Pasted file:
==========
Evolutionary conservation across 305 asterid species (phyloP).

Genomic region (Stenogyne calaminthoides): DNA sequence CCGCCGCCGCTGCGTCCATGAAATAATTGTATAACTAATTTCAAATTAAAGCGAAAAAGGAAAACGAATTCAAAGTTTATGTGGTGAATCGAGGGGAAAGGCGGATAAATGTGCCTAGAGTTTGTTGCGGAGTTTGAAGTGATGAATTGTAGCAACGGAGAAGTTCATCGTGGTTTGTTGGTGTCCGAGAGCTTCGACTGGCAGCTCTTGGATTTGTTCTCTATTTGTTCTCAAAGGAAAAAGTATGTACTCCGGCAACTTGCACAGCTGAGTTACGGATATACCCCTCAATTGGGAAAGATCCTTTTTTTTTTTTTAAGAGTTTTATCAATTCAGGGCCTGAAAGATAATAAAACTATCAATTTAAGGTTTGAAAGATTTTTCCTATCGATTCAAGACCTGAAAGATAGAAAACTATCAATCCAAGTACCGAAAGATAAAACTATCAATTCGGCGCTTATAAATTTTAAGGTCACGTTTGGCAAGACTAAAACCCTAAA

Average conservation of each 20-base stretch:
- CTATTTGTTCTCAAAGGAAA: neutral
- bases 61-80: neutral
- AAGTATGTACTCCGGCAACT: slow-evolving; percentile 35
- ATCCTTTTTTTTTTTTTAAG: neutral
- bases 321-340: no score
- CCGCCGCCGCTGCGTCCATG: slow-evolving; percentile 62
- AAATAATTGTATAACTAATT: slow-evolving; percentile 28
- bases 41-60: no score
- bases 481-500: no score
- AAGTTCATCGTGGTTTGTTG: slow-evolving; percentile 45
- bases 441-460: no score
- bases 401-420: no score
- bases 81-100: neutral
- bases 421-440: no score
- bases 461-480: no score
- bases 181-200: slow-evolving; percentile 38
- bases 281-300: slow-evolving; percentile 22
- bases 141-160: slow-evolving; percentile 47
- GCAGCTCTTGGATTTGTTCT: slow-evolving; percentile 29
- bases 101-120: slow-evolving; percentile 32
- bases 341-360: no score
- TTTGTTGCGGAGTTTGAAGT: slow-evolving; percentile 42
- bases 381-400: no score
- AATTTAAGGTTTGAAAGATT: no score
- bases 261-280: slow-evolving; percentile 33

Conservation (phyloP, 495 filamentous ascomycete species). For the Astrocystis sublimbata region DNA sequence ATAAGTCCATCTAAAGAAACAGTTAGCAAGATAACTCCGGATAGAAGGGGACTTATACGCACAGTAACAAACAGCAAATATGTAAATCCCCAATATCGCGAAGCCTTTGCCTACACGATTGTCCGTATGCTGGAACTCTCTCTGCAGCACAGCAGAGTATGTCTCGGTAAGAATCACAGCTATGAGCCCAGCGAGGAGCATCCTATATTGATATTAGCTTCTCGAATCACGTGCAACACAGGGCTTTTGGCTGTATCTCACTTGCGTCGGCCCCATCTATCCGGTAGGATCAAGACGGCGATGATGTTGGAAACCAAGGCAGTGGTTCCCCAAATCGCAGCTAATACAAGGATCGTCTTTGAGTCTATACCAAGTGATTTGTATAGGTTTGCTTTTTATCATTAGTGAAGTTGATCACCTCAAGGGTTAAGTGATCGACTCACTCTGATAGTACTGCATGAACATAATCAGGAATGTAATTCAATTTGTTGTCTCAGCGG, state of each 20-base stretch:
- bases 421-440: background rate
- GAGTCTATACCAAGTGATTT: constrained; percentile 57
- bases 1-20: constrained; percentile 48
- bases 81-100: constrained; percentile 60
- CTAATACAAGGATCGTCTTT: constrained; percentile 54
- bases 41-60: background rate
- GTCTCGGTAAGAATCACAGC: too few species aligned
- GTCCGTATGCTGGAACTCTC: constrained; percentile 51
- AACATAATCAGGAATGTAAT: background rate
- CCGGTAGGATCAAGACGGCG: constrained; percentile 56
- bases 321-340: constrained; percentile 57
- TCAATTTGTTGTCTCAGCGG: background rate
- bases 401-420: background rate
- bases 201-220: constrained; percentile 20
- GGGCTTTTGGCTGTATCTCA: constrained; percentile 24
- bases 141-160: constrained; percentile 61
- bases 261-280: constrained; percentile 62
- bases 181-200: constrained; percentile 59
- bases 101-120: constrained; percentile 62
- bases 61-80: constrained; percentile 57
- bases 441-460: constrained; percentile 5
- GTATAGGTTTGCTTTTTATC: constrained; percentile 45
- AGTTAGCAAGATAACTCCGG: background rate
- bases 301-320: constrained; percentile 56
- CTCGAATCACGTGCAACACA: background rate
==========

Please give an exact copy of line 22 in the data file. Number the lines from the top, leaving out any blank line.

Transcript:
- GCAGCTCTTGGATTTGTTCT: slow-evolving; percentile 29